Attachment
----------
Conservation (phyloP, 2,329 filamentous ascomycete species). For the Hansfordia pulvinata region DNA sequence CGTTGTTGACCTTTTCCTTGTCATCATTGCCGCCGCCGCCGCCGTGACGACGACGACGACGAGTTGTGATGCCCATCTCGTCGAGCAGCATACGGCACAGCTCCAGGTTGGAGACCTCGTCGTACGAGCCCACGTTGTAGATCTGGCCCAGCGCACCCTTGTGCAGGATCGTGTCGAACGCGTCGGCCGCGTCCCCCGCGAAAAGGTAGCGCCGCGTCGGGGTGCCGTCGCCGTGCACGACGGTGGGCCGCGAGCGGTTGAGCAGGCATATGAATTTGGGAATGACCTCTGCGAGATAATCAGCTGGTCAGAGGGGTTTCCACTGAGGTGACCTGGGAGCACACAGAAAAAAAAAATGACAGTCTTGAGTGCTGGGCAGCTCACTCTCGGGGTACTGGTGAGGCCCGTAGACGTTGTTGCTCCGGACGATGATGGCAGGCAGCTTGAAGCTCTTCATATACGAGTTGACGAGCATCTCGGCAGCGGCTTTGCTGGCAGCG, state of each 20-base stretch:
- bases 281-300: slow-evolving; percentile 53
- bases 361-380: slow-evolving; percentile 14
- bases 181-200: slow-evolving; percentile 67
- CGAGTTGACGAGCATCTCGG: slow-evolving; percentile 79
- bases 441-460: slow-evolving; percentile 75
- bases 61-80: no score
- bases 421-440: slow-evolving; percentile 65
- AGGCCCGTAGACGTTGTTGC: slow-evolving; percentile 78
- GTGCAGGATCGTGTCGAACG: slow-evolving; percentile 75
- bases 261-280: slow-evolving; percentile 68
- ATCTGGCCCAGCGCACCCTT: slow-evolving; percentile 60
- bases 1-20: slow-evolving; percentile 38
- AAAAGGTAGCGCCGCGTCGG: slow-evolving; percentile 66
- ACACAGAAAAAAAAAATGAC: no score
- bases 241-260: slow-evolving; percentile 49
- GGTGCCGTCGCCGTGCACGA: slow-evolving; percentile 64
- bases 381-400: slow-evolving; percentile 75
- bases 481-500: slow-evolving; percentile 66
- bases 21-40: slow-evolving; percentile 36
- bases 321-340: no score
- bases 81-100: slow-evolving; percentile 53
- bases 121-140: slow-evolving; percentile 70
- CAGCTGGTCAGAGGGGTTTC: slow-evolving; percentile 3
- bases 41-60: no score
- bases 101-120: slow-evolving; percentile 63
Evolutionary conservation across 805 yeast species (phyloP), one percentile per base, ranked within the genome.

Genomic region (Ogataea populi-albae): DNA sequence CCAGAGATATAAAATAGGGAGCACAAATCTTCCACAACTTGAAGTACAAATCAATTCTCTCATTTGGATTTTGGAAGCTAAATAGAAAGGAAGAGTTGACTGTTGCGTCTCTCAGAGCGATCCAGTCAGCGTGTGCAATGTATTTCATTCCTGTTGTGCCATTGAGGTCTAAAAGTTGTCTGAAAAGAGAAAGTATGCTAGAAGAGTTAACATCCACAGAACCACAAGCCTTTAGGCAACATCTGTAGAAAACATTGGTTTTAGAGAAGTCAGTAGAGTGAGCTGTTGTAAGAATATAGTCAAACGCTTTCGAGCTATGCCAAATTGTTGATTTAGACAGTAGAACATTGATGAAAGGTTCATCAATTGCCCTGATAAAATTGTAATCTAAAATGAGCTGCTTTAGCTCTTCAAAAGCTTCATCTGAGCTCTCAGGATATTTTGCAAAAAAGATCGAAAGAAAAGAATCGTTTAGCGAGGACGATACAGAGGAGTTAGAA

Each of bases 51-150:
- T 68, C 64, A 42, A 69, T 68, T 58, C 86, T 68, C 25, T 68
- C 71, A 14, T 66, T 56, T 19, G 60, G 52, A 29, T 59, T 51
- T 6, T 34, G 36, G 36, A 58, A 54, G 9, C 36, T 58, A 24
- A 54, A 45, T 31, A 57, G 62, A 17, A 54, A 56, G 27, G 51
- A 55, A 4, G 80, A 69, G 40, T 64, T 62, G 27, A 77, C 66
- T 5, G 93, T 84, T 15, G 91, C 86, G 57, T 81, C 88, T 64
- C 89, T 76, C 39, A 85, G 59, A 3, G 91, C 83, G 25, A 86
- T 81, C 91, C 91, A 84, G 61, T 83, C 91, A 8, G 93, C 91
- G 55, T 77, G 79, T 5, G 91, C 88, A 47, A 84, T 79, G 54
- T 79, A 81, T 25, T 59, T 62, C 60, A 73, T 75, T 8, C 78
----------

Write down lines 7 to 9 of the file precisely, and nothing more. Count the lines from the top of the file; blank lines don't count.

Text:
- bases 61-80: no score
- bases 421-440: slow-evolving; percentile 65
- AGGCCCGTAGACGTTGTTGC: slow-evolving; percentile 78